[Author’s Note: August is the Dog(fish Head) days of Summer here at The Dogs of Beer. All throughout the month I’ll be looking exclusively at the beers from DFH.]
Theobroma is the third beer in DFH’s ancient ale series. Originally released in 2008, its recipe is based on the earliest known alcoholic chocolate drink from the analysis of pottery fragments that were found in the Honduras. While most people know that chocolate and cocoa powder are made from pods from the cacao tree, many don’t know that the genus (and thus full name of the tree) is actually Theobroma Cacao, Theobroma coming from the Greek meaning “Food of the Gods”. Chocolate was a staple in mesoamerica and its use both as a food and drink is well documented. Residue in vessels have shown it to be prepared as far back as 1900 BC. This beer also pairs chocolate up with another ingredient that now a days may seem odd, but back in the times of the Mayans and Aztecs was quite common, chili peppers.
While there are an abundance of pollinators for many of our crops here in North America, the cacao tree’s flowers only have one pollinator, the Forcipomyia midges in the order Diptera, an order of insects that also includes gnats and mosquitoes. So the whole world’s supply of chocolate depends on a tiny little gnat. Makes you want to treat them with more respect. But since there are no cacao trees here in Delaware, I’m swatting every gnat and mosquito I see. With extreme prejudice. Let’s taste.
THEM: Theobroma is brewed with Aztec cocoa powder and cocoa nibs , honey, chilies and annatto . From Wiki: “Annatto, sometimes called roucou or achiote, is derived from the seeds of the achiote trees of tropical and subtropical regions around the world. The seeds are sourced to produce a carotenoid-based yellow to orange food coloring and flavor. Its scent is described as “slightly peppery with a hint of nutmeg” and flavor as “slightly nutty, sweet and peppery””. ABV 9% IBU 8
ME: You know, I actually came into this think I wasn’t a big fan of the ancient ale series, mostly because I’m not a big fan of Midas Touch. But I can’t lie (and no, I’m not lying), I really like this beer. It’s beautiful in the glass, well carbonated with a nice vortex of CO2 coming up from the bottom. The color is almost amber, which belies the deep flavor that’s waiting to be experienced. The initial nose is malt, with hints of chocolate that I really can’t separate into any distinguishing categories and very playful fruitiness that peeks through. Most people who smell this would just say chocolate, so let’s leave it at that.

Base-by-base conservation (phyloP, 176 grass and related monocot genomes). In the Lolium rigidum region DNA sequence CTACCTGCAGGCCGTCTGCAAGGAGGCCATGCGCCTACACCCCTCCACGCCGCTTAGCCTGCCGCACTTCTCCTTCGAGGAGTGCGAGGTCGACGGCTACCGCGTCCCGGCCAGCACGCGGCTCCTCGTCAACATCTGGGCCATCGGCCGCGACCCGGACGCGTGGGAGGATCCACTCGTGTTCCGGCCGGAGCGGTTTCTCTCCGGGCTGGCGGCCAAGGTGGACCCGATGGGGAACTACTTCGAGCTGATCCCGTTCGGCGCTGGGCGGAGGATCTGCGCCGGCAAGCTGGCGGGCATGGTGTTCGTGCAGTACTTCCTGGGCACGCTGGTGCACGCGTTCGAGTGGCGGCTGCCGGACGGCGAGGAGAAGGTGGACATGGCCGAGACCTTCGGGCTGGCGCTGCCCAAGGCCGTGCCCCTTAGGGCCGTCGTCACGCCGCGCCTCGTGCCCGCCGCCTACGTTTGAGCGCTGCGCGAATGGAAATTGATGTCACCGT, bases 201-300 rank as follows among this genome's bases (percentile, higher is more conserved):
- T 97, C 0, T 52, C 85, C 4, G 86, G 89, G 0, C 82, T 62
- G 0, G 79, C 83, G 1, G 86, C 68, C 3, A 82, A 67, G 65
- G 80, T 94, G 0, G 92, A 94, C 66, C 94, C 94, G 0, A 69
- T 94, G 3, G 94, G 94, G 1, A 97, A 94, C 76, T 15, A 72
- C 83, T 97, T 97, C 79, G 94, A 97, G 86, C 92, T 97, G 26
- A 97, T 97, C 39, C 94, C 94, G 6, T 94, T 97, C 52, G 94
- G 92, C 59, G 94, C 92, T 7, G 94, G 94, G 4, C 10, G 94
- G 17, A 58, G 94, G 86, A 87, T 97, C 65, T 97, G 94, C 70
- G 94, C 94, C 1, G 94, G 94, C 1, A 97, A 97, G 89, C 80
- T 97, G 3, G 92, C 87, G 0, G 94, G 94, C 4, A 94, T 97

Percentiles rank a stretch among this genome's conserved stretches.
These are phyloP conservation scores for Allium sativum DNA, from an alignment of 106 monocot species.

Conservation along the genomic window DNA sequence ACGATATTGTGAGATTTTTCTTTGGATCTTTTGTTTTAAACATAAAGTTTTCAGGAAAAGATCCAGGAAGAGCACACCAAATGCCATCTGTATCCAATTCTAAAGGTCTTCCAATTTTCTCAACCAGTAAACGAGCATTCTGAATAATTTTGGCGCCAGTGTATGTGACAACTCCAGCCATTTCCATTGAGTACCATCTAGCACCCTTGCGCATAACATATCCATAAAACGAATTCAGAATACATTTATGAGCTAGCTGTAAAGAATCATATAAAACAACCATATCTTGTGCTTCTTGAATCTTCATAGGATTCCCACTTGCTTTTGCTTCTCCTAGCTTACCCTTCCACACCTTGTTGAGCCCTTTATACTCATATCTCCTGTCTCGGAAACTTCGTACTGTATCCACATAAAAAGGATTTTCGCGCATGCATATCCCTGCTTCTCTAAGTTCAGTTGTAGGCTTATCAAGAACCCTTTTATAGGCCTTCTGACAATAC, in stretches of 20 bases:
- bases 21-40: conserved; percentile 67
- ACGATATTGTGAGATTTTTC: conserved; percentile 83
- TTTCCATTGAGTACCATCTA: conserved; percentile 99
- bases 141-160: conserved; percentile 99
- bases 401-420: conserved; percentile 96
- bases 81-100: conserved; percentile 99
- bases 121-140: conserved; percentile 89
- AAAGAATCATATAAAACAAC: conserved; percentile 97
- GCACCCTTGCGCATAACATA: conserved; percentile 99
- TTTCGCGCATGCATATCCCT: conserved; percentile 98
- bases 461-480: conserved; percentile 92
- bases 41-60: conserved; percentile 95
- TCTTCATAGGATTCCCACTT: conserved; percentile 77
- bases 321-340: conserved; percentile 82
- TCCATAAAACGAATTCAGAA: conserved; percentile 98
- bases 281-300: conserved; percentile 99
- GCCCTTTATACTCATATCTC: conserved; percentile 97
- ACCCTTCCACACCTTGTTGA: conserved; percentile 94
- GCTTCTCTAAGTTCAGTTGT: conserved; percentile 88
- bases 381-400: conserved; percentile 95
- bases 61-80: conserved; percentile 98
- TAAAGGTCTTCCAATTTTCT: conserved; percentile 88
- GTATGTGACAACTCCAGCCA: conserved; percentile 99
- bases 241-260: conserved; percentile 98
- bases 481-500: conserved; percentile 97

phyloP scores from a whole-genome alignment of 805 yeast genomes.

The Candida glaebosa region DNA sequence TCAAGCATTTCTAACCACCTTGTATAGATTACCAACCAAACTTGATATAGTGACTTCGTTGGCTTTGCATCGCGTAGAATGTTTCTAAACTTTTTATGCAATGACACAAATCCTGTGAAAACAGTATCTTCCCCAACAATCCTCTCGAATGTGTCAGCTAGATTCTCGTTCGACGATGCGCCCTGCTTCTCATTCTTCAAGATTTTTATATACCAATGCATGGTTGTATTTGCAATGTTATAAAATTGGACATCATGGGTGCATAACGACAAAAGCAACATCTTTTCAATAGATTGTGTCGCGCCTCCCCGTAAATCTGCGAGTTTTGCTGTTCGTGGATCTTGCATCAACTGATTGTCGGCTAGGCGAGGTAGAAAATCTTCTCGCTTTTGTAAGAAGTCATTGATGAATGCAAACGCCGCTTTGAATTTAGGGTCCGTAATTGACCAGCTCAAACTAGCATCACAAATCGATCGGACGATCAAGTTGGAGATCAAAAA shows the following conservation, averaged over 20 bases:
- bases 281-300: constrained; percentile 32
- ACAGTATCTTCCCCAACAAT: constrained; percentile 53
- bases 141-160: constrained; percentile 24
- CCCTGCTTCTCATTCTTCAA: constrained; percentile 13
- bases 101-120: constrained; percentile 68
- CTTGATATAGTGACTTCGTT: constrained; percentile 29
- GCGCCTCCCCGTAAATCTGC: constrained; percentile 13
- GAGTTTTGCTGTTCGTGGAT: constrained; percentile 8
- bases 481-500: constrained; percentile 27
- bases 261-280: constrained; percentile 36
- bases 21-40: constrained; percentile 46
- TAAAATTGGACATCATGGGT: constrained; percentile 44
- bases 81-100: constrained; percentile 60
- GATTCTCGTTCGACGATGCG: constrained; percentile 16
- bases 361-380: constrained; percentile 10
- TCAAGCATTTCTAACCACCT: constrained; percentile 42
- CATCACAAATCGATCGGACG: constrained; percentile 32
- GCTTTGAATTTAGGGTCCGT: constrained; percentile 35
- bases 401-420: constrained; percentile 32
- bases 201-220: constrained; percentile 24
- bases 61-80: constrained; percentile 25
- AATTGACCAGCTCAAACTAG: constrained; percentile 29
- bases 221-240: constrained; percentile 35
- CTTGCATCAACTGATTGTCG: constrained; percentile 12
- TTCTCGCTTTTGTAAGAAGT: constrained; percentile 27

The flavor takes on some layers, as I definitely get a “powderiness” that I’d associate with cocoa, but there’s also a nice rich chocolate hitting the middle. The honey seems to also be floating around in the middle, supporting everything else that’s going on. As far as the chili are concerned, well let’s just say up front that this isn’t Ed’s Chili Cave beer. The heat becomes apparent as a nice warmth as you get to the middle of your first glass, but it’s not smacking you in the tongue like those Tums commercials. By the time you’re at the bottom, you definitely have that spicy pepper sensation going on. This is well crafted, by that I mean that everything is there, but it’s there at the levels I want it to be. Not to over powering, not to shy. The finish has a little stickiness to it, but doesn’t weigh your mouth down with a 16-ton anvil of sweetness.
This beer is exactly what is described, but not all blown to the Nth degree like a lot of sledgehammer beers out there. It’s flavorful enough to deliver what’s promised, but subtle enough that you can actually enjoy it, rather than being drowned in it. Again, the 9% ABV is hidden well, but I’m sure you’d be feeling it by the bottom of the bottle (which I won’t be seeing tonight, other things to do).
I love chocolate, and I love a little heat (well actually I love more than just a little heat, but not in my beer) so I’m going full on kegerator on this one. In my mind there’s just nothing wrong with it. Except that I don’t have a kegerator to put it in.
Time for another beer…